Final Beam Placed on Oakland’s Alta Bates Summit Medical Center
SACRAMENTO, Calif., Feb. 28, 2012 - Alta Bates Summit Medical Center’s Summit Campus in Oakland celebrated an important milestone in a topping out ceremony on Tuesday, February 28. Hundreds of construction workers, employees, physicians and staff of the East Bay’s largest not-for-profit hospital gathered next to the skeleton of the new 11-story structure and cheered as the last beam rose into place.
Painted white and signed by attendees, the 18-foot beam was raised to the top of the new Patient Care Pavilion by a 250-foot tower crane.
“Today marks the celebration of a traditional construction milestone in what has been anything but a traditional project,” said Jay Widdifield, project manager for DPR Construction.
Part of the Sutter Health network of care, Alta Bates Summit’s Patient Care Pavilion is being built on a 1.5-acre site in the middle of the hospital’s campus in Oakland, which has remained fully operational during construction. The new facility will be attached to the existing hospital buildings on three sides and seven different floors.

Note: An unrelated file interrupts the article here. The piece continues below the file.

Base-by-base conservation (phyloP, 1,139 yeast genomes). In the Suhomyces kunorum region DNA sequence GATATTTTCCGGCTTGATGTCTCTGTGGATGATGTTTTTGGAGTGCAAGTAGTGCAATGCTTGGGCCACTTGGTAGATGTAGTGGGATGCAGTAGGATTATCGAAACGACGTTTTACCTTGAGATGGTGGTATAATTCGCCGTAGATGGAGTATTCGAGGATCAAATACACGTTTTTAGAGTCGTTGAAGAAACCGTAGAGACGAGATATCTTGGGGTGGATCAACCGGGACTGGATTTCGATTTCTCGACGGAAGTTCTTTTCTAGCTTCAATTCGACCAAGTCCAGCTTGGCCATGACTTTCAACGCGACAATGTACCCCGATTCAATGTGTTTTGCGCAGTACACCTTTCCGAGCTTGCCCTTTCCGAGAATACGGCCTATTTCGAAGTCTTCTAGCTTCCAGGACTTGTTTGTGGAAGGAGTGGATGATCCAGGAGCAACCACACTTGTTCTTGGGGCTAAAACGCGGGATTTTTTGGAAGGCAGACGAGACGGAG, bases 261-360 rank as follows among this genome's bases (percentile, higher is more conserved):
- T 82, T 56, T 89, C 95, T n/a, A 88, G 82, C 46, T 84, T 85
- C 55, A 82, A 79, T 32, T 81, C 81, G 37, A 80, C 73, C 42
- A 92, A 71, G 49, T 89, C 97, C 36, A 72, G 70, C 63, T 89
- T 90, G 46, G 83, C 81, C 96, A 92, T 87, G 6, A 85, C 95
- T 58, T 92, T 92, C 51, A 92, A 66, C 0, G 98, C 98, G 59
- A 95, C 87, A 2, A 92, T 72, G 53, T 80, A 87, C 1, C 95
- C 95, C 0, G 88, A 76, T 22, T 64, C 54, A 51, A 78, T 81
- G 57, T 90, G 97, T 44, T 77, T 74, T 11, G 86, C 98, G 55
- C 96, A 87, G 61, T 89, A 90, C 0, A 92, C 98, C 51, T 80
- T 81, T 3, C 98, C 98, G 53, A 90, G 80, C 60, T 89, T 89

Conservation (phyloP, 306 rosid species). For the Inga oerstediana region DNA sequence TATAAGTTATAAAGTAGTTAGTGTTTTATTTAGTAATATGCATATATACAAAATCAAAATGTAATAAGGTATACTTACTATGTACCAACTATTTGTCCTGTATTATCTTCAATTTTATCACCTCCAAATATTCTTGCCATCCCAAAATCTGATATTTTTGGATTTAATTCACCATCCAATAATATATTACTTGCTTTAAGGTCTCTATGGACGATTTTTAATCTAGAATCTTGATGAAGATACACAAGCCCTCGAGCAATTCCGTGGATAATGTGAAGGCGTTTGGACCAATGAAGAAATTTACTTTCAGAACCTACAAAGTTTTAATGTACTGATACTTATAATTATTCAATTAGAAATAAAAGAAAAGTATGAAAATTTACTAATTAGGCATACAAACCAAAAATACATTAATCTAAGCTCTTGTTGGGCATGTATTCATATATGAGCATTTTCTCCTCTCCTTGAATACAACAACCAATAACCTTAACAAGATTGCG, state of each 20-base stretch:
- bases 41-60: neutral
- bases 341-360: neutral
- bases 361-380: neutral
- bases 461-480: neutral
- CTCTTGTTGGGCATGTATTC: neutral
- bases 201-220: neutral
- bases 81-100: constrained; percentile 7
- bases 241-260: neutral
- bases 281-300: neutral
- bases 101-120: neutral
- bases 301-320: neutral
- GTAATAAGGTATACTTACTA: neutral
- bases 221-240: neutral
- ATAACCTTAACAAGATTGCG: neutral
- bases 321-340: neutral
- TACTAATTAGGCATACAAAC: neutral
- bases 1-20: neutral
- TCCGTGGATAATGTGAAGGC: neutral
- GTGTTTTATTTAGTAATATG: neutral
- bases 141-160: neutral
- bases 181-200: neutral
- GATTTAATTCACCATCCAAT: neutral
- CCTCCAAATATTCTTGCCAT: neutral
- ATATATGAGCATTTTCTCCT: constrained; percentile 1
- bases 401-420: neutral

“We’re extremely grateful to the hundreds of iron workers and construction teams who have worked tirelessly to keep this important project on schedule,” said Chuck Prosper, CEO of Alta Bates Summit. “Construction on this health care asset began about one year ago and is a source of great pride for all of us. Our entire community will benefit from its state-of-the-art technology, family friendly and healing environment.”
The 250,000 square foot building is slated to open in early 2014.
Designed by Devenney Group, Ltd., the $300 million project is funded completely by Sutter Health and Alta Bates Summit Medical Center – with no cost to local taxpayers – as a commitment to health care in the greater East Bay. An additional $50 million was used to build a 1,000 space parking structure set to open in May. The new pavilion and garage are one of four Sutter Health hospitals currently under construction (Sutter Medical Center of Santa Rosa, Eden Medical Center (Castro Valley), Sutter Medical Center Sacramento and Alta Bates Summit).
The topping out tradition is a cherished custom in the construction industry signaling that the skeleton of a new structure is completed and has reached its maximum height. (See attachment for more information.)